Unfortunately, for every unit we have to run in physical parallel (because we had to number up rather than scaling up), we now have multiple devices to procure, install, connect, control and test. That means more valves, more switches, more wires, more instruments and controls, more installation labour, quality control, testing etc.- and more cost. It also means more likelihood of an individual failure of some kind, even though the failure of one unit might only reduce production by a small amount of the total (that’s an advantage of numbering up in “trains” as noted above).
If making a larger unit is possible, even with some risk, it’s likely worth doing- if the market can support that much product. What we are unlikely to get away with is to instead build multiple identical smaller units and operate them in physical parallel- especially if the individual units are a small fraction of the total production that the larger plant could produce.
Of course if we take “numbering up” or “horizontal scale” to its logical conclusion, we see some of the many things we use on a daily basis- articles that are mass produced in plants which themselves take advantage of as much vertical scale as possible, so that each commodity product item (computer, solar panel, car etc.) itself is as cheap as it can be.
This is where the proponents of certain schemes, fall into the ditch. They frequently confuse the apparatus making the commodity goods, with the commodity goods themselves!
Why “Mass Production” – of the Means of Production- Can’t Win
But surely if we mass-produce entire plants to make our commodity, those plants will get cheaper and their capital cost per unit of production will drop?
No, they won’t. Because S^0.6 is an exponential function. It positively destroys any benefit which mass production of the plant itself could possibly generate.
Furthermore, the sorts of things we’re talking about here aren’t suitable to true mass production.
Sure, you can build a complete chemical plant in a factory, in pieces of a size and weight suitable to be shipped by whatever means you like. Such construction is referred to as “modular”, and I was in the business of designing and building small modular chemical plants used as pilot and demonstration and small commercial units for over two decades. Modular construction offers many advantages- faster schedule, better build quality, and higher labour productivity among others, when it’s done right.
And despite this, I can say, unequivocally, on the basis of that considerable experience, that nobody would ever achieve lower cost per unit of production by getting ten modular plants of identical design, built at the same time as modular projects, if building a 10x larger plant on site (referred to as a “stick built” rather than modular plant) was a practical alternative. Whereas a modular design/build operation might be able to offer ten plants of unit cost 1 for 10^0.9 = ~ 8.1x the cost of the first one, the 10x larger plant- including the extra cost associated with “stick building” the parts of it that were too big to modularize, would cost only 10^0.6 = 4x. These figures are, of course, very rough, but they give you the basic idea.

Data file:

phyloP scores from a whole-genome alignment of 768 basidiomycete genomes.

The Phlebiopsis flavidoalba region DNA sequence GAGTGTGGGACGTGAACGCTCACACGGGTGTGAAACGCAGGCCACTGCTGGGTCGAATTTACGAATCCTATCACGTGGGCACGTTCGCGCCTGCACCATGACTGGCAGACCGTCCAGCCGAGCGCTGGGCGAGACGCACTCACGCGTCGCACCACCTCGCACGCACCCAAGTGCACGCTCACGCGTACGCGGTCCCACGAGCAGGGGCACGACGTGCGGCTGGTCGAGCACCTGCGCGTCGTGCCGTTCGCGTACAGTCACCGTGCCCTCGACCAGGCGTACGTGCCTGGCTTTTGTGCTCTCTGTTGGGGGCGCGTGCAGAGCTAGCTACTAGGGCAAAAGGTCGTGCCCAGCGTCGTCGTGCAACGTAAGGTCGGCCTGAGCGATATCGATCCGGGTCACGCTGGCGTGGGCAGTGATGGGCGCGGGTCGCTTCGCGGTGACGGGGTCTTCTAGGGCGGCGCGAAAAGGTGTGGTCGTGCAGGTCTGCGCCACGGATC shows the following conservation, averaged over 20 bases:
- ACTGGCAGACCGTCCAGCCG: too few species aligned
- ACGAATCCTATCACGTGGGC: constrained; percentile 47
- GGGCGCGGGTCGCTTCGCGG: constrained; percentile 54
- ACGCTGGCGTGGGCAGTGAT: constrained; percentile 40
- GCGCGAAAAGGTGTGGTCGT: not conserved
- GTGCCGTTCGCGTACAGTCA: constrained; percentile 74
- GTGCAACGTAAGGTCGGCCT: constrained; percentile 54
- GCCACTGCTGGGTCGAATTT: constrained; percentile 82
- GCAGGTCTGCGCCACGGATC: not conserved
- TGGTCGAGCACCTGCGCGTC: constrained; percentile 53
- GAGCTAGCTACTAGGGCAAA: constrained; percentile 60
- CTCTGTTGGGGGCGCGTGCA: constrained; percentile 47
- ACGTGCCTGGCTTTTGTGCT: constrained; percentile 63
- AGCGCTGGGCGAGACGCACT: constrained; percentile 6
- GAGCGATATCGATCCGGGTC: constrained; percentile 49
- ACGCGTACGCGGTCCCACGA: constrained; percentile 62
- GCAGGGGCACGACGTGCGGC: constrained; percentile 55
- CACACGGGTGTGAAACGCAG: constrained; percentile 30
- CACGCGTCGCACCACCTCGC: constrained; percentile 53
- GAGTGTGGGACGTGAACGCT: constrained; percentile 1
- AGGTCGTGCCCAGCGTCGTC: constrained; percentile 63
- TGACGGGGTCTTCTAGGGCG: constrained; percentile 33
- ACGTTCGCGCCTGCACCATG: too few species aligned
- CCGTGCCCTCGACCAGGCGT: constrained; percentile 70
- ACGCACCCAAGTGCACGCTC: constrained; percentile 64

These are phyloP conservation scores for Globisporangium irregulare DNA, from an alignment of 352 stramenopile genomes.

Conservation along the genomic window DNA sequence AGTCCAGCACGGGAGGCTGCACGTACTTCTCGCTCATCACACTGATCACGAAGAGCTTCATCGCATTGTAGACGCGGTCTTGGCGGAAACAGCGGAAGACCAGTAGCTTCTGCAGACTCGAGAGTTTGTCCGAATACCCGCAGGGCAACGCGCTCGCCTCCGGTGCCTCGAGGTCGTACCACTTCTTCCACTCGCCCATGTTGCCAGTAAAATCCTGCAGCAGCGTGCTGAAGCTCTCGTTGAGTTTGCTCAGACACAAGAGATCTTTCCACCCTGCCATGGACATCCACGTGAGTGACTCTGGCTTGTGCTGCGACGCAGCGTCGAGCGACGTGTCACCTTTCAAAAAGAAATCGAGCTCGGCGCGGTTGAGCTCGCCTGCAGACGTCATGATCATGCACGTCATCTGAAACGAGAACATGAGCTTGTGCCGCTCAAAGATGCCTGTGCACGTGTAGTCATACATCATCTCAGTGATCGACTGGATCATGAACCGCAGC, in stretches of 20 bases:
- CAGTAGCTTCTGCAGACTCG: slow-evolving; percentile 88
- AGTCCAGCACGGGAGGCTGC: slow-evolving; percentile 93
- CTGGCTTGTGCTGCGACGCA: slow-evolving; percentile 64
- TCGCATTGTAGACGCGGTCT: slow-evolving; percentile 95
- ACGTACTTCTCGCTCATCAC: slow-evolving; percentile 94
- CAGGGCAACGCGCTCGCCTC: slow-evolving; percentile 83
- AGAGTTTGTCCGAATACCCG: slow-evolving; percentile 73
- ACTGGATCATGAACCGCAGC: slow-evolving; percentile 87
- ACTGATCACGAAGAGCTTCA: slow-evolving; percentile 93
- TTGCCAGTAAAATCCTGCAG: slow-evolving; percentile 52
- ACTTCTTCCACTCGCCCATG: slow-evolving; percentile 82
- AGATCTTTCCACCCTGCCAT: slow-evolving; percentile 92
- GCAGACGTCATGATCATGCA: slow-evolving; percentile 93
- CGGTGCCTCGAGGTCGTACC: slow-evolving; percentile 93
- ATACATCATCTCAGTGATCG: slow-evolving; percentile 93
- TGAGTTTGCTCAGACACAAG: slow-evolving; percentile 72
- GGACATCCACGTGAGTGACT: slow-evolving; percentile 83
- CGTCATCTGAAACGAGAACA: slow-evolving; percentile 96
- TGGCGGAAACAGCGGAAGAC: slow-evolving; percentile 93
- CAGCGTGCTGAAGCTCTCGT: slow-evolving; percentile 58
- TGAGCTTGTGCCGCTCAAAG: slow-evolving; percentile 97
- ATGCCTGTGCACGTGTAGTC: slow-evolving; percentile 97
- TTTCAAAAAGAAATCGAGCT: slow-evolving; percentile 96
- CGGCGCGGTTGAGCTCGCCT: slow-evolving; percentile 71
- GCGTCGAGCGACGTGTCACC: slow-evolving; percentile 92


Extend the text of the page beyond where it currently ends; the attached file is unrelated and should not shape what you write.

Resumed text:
If you want real mass production, order 10,000 of them at the same time…but how likely are you to do that?
Where Horizontal Scale is Your Only Choice
The first article in this series examined the conditions under which the economy of vertical scale was valid. If any of those conditions are violated, horizontal scale may be your only choice.
If your product is unstable, i.e. ozone, you have no choice but to put an ozone generator on every site that needs ozone. That those ozone generators are mass produced, however, does not make ozone a cheap chemical! Its cost is high not just because it is energy inefficient to make, but also because the need to make it on site in tiny ozone plants makes inefficient use of capital, even though the ozone units themselves are built in factories. That inefficiently used capital cost makes every kg of ozone that much more expensive.
If your feed or product can’t be distributed readily, you may also have no choice but to go for horizontal scaling, on separate sites. Of course that is no guarantee whatsoever that the resulting product, made using equipment with poor capital utilization efficiency (high marginal capital cost), is worth enough to make the enterprise into a business.
And no, “mass production” of the necessary plant equipment, absolutely won’t save you.
In the next articles we’ll use these concepts to evaluate a number of claims in the renewable/alternative energy world, to see whether or not they make sense.